Calls for a public inquiry, greater autonomy for Canada’s pubic health inspectorate and a proposal to boost the number of inspectors through greater funding, were just some of the recommendations made by the Agricultural Sub-Committee late last week.
However, there were fears the report’s message could be weakened after it emerged the committee members, divided on party lines, were unable to agree on one set of recommendations. The three opposition parties called for further public scrutiny, the need for closer cooperation with the United States on food safety standards and for food inspection reports to be publicly available. Conservative politicians issued their own document making no mention of proposals for a public inquiry.
However, Maple Leaf ignored the political in-fighting to publicly acknowledge its culpability in the matter and table a number of far-reaching recommendations. The company has already agreed to pay C$27m in damages to those affected by contaminated meat products originating from its Bartor Road processing plant in summer 2008.
National standards crucial
The company has called for the implementation of national standards for food inspection and declared the “patchwork of existing regulatory regimes cannot continue”. Maple Leaf also supported the committee’s suggestions for a comprehensive review of Canadian Food Inspection Agency resources, recognizing the need for sufficient number of inspectors to police and enforce the tougher safety regime.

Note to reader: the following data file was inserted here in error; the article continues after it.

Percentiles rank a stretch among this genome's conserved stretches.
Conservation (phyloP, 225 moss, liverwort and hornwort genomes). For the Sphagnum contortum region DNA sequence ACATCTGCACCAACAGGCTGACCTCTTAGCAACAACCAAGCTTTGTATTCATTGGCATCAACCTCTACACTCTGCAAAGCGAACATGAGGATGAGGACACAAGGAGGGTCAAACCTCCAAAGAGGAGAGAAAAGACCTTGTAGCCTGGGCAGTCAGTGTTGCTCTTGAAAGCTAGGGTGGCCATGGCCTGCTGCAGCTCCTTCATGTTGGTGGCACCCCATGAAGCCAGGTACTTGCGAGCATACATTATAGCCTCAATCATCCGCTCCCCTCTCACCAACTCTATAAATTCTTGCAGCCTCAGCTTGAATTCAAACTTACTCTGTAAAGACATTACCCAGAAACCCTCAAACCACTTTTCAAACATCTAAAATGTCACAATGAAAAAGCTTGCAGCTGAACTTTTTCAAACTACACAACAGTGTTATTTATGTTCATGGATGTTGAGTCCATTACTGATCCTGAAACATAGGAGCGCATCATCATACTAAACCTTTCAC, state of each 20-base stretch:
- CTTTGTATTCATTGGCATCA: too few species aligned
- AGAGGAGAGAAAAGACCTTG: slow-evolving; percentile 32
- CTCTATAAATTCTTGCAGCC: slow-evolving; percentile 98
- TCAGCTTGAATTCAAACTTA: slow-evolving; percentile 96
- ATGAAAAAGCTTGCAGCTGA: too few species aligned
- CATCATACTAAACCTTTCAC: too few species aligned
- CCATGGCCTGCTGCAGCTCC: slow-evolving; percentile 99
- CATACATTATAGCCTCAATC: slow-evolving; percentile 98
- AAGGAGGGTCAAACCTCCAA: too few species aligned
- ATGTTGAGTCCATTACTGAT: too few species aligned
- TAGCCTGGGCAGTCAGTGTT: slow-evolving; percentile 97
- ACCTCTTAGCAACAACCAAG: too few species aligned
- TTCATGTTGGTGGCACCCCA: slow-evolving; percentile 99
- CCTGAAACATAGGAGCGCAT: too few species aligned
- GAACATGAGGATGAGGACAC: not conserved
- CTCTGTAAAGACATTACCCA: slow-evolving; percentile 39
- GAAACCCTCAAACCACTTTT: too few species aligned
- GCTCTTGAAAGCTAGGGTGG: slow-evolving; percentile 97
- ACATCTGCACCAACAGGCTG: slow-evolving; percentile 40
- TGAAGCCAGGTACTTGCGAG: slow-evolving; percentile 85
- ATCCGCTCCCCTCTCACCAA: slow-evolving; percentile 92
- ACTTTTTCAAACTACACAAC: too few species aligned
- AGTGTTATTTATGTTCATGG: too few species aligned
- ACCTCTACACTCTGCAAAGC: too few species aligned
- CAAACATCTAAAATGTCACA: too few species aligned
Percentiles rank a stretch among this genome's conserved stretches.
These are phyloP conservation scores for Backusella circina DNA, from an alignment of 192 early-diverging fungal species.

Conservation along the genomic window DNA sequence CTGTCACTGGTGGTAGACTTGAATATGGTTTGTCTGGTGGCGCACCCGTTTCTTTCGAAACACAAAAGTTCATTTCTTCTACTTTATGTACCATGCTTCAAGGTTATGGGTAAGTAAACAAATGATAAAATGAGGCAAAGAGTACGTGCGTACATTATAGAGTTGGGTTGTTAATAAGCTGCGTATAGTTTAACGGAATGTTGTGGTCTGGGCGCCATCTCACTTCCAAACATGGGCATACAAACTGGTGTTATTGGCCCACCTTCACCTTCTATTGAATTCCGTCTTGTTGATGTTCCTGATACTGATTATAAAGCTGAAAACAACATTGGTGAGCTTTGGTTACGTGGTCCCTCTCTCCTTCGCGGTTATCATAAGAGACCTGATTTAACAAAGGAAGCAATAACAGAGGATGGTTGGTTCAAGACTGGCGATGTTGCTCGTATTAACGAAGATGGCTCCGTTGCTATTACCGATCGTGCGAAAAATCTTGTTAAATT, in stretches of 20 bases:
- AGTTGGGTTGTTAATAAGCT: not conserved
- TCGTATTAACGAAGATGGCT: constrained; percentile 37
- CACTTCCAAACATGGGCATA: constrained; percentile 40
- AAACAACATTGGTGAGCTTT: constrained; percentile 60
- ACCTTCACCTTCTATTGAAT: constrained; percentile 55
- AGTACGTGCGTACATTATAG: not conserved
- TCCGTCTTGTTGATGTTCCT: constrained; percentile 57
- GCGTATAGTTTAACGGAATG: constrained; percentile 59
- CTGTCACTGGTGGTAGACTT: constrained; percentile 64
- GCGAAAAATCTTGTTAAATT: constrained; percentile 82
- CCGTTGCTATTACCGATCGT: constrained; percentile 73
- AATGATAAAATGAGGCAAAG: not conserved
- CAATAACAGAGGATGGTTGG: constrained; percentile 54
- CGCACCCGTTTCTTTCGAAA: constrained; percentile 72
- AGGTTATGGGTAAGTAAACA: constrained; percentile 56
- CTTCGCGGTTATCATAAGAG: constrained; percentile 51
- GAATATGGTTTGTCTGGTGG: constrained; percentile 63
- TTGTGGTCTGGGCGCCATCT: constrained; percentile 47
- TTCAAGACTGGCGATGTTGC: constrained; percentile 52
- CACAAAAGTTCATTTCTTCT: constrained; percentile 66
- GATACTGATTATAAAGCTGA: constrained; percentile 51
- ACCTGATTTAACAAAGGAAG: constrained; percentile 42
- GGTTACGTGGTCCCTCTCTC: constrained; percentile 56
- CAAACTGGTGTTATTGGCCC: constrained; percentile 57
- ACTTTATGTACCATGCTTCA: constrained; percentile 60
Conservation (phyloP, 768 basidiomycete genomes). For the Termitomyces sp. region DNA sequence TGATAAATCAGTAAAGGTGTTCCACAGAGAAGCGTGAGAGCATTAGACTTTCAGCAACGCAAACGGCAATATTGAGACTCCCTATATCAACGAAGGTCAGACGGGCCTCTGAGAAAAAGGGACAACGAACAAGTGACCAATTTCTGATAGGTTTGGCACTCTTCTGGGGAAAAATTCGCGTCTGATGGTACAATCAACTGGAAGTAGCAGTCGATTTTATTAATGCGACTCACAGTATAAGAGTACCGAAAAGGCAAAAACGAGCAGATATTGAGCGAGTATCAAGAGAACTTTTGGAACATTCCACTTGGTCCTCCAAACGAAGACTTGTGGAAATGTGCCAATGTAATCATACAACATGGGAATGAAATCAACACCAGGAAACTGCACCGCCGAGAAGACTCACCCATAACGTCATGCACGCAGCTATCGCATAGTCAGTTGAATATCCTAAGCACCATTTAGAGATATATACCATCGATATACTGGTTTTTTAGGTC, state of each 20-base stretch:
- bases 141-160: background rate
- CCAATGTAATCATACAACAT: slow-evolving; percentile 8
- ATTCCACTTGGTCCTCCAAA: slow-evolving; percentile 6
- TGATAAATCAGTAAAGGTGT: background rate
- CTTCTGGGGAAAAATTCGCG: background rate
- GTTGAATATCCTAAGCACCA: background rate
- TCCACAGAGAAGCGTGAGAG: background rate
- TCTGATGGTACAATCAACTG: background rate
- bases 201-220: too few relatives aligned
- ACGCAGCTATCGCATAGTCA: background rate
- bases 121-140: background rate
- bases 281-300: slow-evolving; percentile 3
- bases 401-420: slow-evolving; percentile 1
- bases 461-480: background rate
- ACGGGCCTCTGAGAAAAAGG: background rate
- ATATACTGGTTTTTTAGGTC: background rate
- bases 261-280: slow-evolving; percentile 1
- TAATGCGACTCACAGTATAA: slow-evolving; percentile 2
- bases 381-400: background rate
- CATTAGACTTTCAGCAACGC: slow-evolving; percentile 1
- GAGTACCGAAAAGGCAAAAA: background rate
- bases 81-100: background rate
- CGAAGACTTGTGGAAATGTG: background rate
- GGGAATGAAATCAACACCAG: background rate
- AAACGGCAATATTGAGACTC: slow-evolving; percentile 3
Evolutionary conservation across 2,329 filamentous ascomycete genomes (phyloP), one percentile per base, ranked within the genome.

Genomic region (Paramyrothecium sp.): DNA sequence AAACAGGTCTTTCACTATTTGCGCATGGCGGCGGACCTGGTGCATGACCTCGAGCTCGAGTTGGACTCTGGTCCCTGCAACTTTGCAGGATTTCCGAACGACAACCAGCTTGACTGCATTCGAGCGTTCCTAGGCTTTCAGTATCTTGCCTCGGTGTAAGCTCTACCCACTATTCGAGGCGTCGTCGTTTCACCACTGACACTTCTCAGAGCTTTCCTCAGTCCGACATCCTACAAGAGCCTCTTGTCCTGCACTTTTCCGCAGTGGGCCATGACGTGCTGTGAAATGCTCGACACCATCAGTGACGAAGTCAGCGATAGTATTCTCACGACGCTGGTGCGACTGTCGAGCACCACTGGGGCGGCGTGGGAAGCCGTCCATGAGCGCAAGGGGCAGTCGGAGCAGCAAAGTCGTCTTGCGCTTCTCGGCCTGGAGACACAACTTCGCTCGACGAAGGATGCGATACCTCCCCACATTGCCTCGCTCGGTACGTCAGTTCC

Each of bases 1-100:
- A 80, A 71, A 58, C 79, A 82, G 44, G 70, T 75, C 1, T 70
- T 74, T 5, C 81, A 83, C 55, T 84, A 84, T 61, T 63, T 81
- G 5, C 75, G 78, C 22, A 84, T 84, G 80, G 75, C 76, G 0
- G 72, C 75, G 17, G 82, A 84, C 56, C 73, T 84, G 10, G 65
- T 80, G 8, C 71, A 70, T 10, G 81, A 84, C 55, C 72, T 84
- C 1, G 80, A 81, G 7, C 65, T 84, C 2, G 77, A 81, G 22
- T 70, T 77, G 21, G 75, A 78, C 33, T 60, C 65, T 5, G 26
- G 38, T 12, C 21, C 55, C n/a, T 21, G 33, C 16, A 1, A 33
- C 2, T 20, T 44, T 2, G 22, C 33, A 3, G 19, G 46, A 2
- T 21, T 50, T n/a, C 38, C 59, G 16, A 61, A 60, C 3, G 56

Changes that result in faster identification of proven safety risks, either through greater cooperation between the government and other agencies or through accelerated testing and expansion of laboratory capacity were also key measures that need to be implemented, said a Maple Leaf statement.
Company president and CEO Michael McCain said: “The Committee has produced a comprehensive report that has important implications for advancing the strength of the Canadian food system.”
The report provided a clear direction for more improvements and Maple Leaf would take part fully in this process, McCain promised.
He added: "As a result of our responsibility for the listeria tragedy we had to improve, we did, and we will continuously. Maple Leaf will continue to take an advocacy role in the pursuit of improved practices across the industry, freely sharing our lessons learned and new approaches to food safety that contribute to a world class system for Canadians."